Book Review: The Alex Crow by Andrew Smith
Publisher’s Book Description:
Once again blending multiple story strands that transcend time and place, Grasshopper Jungle author Andrew Smith tells the story of 15-year-old Ariel, a refugee from the Middle East who is the sole survivor of an attack on his small village. Now living with an adoptive family in Sunday, West Virginia, Ariel’s story of his summer at a boys’ camp for tech detox is juxtaposed against those of a schizophrenic bomber and the diaries of a failed arctic expedition from the late nineteenth century. Oh, and there’s also a depressed bionic reincarnated crow.
Andrew Smith is a gifted author who is known for writing no holds barred YA, often on the “quirky” side, and The Alex Crow definitely fits into this category. There is no denying while you are reading that this is a Andrew Smith book, from the man with the melting face to the female camp counselor, you can hear Smith’s voice everywhere. And Smith is no holds barred when it comes to exploring male sexuality either; one of the main characters spends a great amount of time coming up with fun and creative ways to talk about masturbating in front of the adults around him without their noticing. Although as someone who works with teens it would be hard for me not to notice and I didn’t really buy into the idea that the adults around him didn’t know what was going on either. But then, I’ve spent so much times with teens over the years that I can hear anything as a dirty innuendo in my head.
This is a book that I really struggled with as a reader. Smith takes three separate story lines and tries to weave them together in the end, and I’m not sure that he does so successfully. The three elements cross paths, but they don’t really tie together in any real meaningful way that I cared about as a reader. It may just be a case of good book, wrong reader, but I didn’t find the elements to come together as cohesively as they have in previous novels.
The story of Ariel, an orphan and refugee from a war torn country, is the most compelling part of this entire novel for me. I could read his story all day and was genuinely moved by it. The pathos that he exuded was profound and I thought that Smith did some things really magnificently in telling Ariel’s story. There are some very brutal things that happen to Ariel horrifically described, it was hard to read but it cuts to the bone in the way that reading about these things should. And these elements force Ariel to make some very real and tough decisions about a portion of his life in the refugee camp. I thought there were some interesting power dynamics exposed and explored in this part of the novel.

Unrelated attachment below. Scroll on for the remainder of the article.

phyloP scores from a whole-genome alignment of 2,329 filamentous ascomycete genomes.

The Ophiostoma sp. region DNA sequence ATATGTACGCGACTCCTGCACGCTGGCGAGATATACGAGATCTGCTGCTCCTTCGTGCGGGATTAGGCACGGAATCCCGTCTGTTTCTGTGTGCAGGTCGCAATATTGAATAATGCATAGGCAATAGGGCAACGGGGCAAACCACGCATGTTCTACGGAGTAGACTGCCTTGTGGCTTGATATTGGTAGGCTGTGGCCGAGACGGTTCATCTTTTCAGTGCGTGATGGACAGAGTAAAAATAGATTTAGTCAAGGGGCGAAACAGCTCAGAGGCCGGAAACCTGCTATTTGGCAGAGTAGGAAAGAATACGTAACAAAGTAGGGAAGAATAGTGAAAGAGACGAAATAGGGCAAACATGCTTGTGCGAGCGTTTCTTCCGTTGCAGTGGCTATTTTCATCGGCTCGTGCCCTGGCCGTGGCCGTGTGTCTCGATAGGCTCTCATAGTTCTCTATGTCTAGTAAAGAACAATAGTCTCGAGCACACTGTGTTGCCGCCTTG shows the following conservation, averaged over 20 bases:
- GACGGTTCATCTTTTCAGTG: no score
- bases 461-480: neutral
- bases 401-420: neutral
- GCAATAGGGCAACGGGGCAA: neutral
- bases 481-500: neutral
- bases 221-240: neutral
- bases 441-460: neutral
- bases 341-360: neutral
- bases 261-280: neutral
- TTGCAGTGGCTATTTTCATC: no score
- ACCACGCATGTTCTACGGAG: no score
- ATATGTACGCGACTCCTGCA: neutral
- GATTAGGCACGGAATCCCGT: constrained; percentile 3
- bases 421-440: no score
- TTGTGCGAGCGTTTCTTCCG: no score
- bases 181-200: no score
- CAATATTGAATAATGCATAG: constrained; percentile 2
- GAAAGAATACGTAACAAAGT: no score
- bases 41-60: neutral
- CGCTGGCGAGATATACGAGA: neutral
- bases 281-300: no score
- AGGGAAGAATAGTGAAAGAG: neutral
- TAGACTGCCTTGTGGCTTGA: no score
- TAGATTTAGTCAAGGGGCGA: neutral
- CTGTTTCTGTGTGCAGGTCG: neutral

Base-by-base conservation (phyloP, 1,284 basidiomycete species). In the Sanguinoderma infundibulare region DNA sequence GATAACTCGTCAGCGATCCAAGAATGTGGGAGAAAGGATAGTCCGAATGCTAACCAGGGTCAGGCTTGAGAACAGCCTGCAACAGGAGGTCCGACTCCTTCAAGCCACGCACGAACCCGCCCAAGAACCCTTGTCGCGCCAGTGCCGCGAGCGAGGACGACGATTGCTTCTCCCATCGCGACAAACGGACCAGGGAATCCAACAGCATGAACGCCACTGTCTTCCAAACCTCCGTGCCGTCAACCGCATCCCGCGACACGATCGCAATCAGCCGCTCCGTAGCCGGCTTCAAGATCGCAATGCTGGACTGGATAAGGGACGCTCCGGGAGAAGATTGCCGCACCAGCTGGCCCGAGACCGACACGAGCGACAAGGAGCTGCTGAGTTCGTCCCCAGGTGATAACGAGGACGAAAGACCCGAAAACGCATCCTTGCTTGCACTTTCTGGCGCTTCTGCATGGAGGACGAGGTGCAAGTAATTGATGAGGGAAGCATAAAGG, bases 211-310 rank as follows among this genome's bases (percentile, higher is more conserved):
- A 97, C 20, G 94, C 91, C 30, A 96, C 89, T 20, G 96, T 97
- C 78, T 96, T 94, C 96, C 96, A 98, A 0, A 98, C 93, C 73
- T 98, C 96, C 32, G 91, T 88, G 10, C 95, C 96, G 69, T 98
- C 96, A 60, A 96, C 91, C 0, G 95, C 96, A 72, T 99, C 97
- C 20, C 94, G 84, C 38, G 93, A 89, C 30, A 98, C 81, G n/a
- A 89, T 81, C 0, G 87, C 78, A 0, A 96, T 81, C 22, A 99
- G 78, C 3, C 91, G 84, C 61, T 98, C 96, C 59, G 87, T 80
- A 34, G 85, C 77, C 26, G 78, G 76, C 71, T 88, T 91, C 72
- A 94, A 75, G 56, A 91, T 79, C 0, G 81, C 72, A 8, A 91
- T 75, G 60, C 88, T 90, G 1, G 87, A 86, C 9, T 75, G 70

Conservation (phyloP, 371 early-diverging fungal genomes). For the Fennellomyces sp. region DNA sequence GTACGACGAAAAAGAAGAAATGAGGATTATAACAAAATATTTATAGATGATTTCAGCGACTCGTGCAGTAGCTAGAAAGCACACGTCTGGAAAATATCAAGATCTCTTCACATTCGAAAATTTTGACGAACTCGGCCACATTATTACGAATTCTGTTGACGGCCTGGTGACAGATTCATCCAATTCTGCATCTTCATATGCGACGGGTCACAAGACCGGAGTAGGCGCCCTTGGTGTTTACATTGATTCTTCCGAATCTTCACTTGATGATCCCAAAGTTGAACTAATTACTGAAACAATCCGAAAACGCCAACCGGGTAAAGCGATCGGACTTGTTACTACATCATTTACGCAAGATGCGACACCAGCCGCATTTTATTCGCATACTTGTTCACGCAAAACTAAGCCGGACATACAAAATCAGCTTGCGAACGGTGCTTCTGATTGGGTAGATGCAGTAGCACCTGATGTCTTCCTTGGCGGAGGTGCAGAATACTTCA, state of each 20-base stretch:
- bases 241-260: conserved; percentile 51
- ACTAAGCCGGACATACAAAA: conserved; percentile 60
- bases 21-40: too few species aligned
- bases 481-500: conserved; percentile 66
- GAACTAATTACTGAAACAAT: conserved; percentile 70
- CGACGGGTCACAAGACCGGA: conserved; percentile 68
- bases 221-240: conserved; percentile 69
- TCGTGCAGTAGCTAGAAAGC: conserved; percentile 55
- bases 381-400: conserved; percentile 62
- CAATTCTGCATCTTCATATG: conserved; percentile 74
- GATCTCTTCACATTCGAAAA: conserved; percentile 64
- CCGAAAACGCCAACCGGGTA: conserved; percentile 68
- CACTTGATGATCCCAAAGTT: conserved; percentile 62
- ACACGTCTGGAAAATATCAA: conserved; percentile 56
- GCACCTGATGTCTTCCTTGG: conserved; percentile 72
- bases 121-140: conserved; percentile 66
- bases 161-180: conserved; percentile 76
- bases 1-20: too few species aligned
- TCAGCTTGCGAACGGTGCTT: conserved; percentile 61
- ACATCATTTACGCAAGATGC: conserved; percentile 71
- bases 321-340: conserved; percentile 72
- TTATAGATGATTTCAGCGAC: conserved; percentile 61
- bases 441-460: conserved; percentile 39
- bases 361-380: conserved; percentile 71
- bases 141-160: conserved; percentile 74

All in all, I think there were a lot of undeveloped parts of this story. For example, one character spends his time in camp with toilet paper shoved in his ears and disengaged from the group. But why? Without any real development it’s hard to understand why this character is doing this and what the reader should take away from it. Character development was a real issue in The Alex Crow for me, with a lot of stereotypes being presented as character traits – the boy with the masturbation jokes, the boy addicted to video games – but no real depth or personality being given to the characters. If it weren’t for Ariel, I would not have finished this book.
For me, I think there are some unfortunate missteps in this novel because there were some interesting things in there, including ideas about free will and autonomy versus government control and human experimentation. There are also some very real instances of sexual violence in this story which I think are very true to life and very realistically portrayed but there is little time for the character and thus the reader to deal with them in any meaningful way. I thought bits and pieces were phenomenal, but not necessarily the whole.
For the record, almost no one agrees with me as this book is getting a lot of stars from the professional journals and it has an average rating of 4.07 on Goodreads.
Published on March 3rd by Dutton Children’s
About Karen Jensen, MLS
Karen Jensen has been a Teen Services Librarian for almost 30 years. She created TLT in 2011 and is the co-editor of The Whole Library Handbook: Teen Services with Heather Booth (ALA Editions, 2014).
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